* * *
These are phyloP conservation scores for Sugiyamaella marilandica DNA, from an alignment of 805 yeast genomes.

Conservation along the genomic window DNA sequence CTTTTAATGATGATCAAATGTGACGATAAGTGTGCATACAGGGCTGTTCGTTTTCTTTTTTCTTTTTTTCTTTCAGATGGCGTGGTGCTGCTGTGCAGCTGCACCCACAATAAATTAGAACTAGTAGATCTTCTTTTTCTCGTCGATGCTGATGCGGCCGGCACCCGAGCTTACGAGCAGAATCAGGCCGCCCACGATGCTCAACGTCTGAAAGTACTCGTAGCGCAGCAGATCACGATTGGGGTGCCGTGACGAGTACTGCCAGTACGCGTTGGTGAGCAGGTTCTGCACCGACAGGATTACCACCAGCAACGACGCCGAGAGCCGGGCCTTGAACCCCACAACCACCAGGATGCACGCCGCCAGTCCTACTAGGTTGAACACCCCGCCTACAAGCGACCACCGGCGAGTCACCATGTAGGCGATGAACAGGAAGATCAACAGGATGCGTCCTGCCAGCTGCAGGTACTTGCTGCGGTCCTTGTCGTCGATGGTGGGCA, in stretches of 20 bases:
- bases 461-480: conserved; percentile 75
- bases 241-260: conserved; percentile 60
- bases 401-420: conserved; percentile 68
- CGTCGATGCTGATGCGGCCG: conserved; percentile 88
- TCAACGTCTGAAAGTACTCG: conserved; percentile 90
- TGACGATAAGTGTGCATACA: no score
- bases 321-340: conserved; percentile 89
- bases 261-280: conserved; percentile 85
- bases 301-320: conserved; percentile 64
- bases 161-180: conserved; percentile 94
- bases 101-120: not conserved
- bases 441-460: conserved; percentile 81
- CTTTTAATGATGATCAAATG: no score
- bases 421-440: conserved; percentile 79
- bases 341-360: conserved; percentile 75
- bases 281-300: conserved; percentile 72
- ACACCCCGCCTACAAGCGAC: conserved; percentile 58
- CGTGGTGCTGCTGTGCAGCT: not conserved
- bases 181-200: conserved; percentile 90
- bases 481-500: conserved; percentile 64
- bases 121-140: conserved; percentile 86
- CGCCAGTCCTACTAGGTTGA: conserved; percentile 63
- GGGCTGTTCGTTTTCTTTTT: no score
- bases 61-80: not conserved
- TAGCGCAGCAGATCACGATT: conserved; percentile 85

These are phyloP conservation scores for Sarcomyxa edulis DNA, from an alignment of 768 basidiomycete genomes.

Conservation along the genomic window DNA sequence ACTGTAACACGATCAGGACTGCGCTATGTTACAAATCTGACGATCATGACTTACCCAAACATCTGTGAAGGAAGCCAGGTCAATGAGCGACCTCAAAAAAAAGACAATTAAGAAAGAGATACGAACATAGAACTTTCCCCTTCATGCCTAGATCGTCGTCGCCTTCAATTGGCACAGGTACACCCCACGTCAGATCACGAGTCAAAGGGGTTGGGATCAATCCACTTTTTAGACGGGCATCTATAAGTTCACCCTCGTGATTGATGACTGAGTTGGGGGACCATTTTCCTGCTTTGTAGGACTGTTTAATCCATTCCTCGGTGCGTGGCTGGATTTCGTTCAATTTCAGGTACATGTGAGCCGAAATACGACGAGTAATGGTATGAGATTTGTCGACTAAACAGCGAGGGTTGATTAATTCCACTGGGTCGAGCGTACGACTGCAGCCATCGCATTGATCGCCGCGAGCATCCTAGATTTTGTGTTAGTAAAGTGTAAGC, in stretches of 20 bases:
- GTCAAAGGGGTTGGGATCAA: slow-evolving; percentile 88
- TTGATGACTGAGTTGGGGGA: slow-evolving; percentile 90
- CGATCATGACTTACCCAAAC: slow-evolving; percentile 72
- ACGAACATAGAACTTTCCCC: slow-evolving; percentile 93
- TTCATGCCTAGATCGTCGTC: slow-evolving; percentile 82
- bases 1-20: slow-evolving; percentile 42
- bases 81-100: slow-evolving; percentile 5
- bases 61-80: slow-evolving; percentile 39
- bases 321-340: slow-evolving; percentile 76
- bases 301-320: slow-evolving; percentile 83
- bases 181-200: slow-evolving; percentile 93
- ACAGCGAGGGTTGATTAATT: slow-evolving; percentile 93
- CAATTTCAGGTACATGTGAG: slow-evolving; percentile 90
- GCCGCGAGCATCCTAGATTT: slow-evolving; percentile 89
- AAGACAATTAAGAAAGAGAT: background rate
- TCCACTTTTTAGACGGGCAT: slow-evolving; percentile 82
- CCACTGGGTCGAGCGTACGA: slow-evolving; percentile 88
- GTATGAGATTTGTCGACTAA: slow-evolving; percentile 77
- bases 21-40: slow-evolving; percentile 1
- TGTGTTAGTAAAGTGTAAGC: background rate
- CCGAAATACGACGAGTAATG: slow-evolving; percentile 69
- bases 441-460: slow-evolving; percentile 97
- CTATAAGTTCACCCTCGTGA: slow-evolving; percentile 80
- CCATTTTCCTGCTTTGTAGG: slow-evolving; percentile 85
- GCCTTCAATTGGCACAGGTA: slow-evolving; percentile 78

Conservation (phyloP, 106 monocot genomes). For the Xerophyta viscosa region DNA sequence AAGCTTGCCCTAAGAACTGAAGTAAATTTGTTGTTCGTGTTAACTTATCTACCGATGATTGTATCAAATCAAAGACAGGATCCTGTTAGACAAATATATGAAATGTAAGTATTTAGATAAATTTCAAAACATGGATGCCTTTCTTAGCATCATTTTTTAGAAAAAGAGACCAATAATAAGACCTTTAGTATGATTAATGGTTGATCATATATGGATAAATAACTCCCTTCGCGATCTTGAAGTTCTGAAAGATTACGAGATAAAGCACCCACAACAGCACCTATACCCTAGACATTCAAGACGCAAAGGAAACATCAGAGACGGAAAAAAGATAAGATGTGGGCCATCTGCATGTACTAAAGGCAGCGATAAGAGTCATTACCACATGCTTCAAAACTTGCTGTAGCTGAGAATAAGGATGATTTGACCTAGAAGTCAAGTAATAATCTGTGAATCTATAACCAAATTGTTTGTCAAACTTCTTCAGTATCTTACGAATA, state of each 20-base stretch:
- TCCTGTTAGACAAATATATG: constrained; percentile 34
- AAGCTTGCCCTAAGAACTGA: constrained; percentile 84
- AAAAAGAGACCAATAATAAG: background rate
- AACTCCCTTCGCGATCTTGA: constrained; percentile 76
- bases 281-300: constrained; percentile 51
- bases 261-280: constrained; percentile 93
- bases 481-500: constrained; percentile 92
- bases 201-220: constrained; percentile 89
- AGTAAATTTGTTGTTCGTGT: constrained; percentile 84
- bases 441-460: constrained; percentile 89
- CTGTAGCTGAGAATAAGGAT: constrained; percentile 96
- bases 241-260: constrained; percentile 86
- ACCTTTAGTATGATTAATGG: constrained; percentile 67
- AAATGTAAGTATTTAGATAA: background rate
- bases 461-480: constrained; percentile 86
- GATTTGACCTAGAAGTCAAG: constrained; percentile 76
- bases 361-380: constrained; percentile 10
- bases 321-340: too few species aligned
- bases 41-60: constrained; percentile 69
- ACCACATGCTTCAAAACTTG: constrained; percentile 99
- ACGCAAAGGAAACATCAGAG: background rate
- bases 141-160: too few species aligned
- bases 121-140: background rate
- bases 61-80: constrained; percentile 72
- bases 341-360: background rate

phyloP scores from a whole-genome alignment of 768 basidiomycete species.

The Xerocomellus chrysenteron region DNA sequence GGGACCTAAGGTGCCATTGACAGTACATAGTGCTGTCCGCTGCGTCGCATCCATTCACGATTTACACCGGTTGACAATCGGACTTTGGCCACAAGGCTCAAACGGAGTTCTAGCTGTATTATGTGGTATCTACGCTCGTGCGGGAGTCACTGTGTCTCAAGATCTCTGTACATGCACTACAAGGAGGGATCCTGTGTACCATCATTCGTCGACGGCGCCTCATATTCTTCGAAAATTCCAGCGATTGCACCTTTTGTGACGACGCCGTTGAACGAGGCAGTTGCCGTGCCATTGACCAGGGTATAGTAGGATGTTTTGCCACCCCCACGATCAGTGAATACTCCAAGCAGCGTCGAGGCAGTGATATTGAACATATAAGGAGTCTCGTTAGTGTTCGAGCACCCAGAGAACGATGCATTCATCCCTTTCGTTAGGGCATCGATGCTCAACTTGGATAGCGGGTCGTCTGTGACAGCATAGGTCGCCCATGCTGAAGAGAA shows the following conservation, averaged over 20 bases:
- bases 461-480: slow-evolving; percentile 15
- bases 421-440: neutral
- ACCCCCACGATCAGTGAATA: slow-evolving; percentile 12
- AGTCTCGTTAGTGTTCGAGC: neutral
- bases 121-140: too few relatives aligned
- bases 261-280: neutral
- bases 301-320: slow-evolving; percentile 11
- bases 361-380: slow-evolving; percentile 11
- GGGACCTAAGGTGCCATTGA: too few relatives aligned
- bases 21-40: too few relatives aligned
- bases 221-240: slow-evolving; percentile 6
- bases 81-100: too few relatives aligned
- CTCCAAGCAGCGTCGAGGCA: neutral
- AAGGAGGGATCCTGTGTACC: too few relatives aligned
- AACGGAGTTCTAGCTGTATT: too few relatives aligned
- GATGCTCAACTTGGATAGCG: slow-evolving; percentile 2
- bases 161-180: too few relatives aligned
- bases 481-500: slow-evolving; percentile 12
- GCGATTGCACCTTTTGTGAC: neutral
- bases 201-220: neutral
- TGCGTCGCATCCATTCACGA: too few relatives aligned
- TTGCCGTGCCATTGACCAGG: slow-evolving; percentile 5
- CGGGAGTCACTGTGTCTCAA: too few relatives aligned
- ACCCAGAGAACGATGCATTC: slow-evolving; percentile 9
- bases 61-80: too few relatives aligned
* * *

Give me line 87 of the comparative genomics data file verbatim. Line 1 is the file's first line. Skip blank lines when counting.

- bases 121-140: too few relatives aligned